Here is a simple project that took a little thought to finalize. In my design process, most often I draw up a design before I sew it up, in order to help me visualize the look before I use my fabrics in the final design. If I come across a pattern that has a basic design, it becomes my canvas for designing what I want. But let’s be clear, the design doesn’t take shape until I’ve had time to doodle around the line drawing while giving my creative juices a chance to birth something wonderful. When I sew with a print, the print speaks to me and directs my thoughts to a design. In the case of a wonderful solid, I am free to do whatever, or maybe even embellish. In the case of this dress pattern…it was ripe for any design I could imagine. And this is what I imagined….
The moment I laid eyes on this reversible fabric, I bought from SM Fabric.com, it was destined that I would make something which would take full advantage and display both sides of the beauty it has to offer. I just love these two sided knits. My Mom got the red/black and I got this one and several others. More on those later…sorry, you will have to just wait on that blog post. But first, I had to test my design ideas. That way if it didn’t work out, it was me who had to wear it and not disappoint her.
I love how the inset on the side is at a slight angle giving it a slight asymmetric look at the hem. As you may already realize, this is not the original pattern. It was the diving board for this design, my design process began with this pattern. The plain front was not what got my attention for this pattern, it was the side inset. At first I thought the inset was mirrored on the back, both being on the right side, but this one has the inset opposite on the back, with the matching inset being on the left side of the back.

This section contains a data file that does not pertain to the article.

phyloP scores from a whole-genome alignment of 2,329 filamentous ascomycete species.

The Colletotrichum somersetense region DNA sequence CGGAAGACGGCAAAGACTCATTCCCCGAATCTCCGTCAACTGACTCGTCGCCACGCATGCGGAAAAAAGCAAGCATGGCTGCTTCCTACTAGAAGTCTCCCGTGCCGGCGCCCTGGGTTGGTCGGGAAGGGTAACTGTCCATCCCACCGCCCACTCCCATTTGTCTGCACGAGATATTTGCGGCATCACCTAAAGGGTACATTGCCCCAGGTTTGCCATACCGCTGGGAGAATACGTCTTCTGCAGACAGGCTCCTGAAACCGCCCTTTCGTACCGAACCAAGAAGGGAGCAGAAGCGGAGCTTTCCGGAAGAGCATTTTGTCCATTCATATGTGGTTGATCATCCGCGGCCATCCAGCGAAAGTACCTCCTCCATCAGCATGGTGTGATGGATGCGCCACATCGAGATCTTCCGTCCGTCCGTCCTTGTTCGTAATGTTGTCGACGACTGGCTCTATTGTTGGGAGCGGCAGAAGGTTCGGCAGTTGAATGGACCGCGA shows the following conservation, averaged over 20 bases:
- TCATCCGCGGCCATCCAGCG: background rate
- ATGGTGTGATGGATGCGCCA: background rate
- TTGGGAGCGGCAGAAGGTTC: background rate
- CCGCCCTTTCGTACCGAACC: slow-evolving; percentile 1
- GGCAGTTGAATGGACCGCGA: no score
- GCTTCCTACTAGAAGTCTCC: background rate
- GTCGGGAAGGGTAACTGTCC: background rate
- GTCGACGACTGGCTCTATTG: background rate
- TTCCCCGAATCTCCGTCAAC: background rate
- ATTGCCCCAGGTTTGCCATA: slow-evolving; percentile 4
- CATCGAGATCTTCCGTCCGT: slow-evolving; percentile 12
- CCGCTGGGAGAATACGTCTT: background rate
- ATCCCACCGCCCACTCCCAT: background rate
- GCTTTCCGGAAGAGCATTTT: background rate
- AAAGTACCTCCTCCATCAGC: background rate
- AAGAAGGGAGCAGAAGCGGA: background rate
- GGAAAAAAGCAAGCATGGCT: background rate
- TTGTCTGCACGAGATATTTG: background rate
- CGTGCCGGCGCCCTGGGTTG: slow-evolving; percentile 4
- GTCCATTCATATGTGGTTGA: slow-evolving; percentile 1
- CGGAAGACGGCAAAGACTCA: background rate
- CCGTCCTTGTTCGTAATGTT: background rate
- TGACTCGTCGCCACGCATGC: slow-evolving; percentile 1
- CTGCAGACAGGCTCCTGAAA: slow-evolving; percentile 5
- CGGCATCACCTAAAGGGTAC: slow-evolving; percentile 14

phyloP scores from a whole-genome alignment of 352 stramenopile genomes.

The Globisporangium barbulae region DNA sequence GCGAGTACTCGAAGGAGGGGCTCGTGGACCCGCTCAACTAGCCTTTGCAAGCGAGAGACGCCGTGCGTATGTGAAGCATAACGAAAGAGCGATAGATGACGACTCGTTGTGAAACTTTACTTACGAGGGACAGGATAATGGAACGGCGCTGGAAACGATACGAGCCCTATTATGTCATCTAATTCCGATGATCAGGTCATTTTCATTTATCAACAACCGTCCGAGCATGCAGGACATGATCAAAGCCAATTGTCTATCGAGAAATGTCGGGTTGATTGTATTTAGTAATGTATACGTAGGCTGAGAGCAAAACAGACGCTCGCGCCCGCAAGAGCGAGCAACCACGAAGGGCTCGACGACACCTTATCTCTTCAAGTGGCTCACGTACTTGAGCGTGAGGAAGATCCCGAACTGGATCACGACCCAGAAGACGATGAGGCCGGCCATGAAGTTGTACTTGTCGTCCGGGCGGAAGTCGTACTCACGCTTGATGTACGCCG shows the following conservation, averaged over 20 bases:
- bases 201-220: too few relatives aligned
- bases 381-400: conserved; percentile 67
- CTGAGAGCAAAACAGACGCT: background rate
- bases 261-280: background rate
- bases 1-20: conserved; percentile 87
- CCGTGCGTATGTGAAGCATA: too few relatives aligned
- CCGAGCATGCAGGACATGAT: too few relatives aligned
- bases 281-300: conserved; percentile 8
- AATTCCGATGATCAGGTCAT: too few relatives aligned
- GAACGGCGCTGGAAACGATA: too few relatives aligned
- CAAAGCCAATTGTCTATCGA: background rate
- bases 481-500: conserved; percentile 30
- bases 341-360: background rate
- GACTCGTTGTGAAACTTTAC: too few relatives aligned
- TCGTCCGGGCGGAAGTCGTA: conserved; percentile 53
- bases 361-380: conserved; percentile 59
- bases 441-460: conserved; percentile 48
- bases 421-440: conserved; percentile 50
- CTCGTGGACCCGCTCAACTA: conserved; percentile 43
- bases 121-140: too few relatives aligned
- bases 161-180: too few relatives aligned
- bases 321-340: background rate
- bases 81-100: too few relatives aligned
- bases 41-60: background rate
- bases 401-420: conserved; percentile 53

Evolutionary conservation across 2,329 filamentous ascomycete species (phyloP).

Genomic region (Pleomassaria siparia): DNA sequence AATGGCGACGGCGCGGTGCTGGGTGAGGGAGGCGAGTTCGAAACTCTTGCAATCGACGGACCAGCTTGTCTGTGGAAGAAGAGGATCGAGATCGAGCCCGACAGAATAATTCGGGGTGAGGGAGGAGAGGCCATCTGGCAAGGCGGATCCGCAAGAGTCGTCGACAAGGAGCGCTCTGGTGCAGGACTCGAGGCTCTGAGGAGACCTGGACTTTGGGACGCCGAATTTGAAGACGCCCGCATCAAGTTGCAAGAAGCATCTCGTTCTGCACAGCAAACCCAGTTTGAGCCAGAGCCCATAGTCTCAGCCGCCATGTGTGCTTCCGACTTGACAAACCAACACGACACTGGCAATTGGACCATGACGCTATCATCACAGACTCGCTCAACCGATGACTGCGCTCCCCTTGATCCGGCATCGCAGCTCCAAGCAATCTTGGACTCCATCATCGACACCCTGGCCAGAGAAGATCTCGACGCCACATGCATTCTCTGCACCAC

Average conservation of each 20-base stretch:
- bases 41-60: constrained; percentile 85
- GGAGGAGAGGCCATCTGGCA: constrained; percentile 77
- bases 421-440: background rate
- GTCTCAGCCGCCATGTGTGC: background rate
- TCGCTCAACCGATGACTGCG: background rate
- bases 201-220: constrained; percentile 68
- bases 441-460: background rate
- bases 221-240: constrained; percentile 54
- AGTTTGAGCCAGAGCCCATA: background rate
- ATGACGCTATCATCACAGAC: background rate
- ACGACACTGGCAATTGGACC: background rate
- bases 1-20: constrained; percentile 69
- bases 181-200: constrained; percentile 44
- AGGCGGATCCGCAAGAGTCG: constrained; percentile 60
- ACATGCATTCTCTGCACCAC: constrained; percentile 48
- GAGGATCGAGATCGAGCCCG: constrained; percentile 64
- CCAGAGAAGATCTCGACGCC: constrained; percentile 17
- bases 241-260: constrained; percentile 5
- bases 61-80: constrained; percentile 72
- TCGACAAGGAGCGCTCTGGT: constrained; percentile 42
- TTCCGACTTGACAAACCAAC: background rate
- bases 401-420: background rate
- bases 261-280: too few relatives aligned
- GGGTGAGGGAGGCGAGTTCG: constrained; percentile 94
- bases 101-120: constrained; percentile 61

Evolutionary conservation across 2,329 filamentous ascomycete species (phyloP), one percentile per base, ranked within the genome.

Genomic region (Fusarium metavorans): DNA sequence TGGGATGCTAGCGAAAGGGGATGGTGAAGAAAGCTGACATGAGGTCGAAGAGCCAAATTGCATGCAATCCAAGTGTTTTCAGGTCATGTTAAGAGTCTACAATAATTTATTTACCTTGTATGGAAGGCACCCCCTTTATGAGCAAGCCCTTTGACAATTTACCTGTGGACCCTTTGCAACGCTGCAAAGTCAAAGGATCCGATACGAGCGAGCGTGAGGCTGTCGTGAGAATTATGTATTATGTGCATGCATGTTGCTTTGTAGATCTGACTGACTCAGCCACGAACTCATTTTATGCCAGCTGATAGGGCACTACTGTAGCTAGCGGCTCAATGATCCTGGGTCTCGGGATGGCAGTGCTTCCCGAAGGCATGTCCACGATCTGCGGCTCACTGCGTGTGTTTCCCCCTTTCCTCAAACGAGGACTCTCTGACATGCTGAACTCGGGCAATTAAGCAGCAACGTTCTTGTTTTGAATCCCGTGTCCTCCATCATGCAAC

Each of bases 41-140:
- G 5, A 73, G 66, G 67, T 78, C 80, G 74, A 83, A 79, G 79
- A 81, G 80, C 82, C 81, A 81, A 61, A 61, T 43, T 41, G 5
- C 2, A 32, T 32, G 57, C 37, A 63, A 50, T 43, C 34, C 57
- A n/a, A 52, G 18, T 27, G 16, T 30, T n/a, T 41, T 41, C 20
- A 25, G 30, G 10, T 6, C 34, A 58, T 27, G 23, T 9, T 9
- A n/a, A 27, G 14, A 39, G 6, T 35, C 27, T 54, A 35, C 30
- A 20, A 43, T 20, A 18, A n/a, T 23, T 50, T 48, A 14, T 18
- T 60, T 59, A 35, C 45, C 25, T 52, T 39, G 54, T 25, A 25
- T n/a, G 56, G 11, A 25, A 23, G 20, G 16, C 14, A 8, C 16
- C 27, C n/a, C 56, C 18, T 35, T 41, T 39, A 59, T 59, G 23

For the Neckline, I used the Simplicity 3503 (OOP) to get the shaping of the facing, it didn’t fit the original pattern, but I was able to copy the design detail enough to do a reverse facing which put the finished facing piece to the outside for me to invisibly hand stitch it down.
The hem was hand-stiched using the “catch stitch”. You can see the tutorial I did here
. It was the best hem for this fabric and the look I wanted to achieve. Now, please understand, if you don’t already know me, I laugh and joke all the time about hating hand stitching. This is true, but one thing you may not know, is that whatever finish achieves the best look is the one I use, even if it means doing the “dreaded” hand stitching. All the finishing on this dress were hand stitched.
Sizing: I cut a size 16 in this pattern because it seems I didn’t want any negative ease, even though I know it looks like it at the hips. I did add a full bust adjustment, FBA for added room across the front. I did allow the resulting dart to alter the armhole so that it would curve and create a more finished look. The base pattern just had the side seam ending under the arm as though the fabric just lays over toga style. I made a slim “kimono” type sleeve affect by moving the resulting dart from the FBA into the armhole.
As for the length, there were no changes made after I measured the pattern, it was just where I wanted it to fall. If I was thinking, I would have finished the seam allowances so the entire dress could be totally reversible. We shall see how the next colorblocked dress turns out.
Well, this dress was such a great success! Now when I make it for Mom, I know she is going to love it knowing she is getting the original design in her black and red fabric. Besides, it was meant for her initially, right? For now, I have more two-sided fabric to buy, and more colorblocked dresses to design. What’s your design process? Are you creating any colorblocked wonders?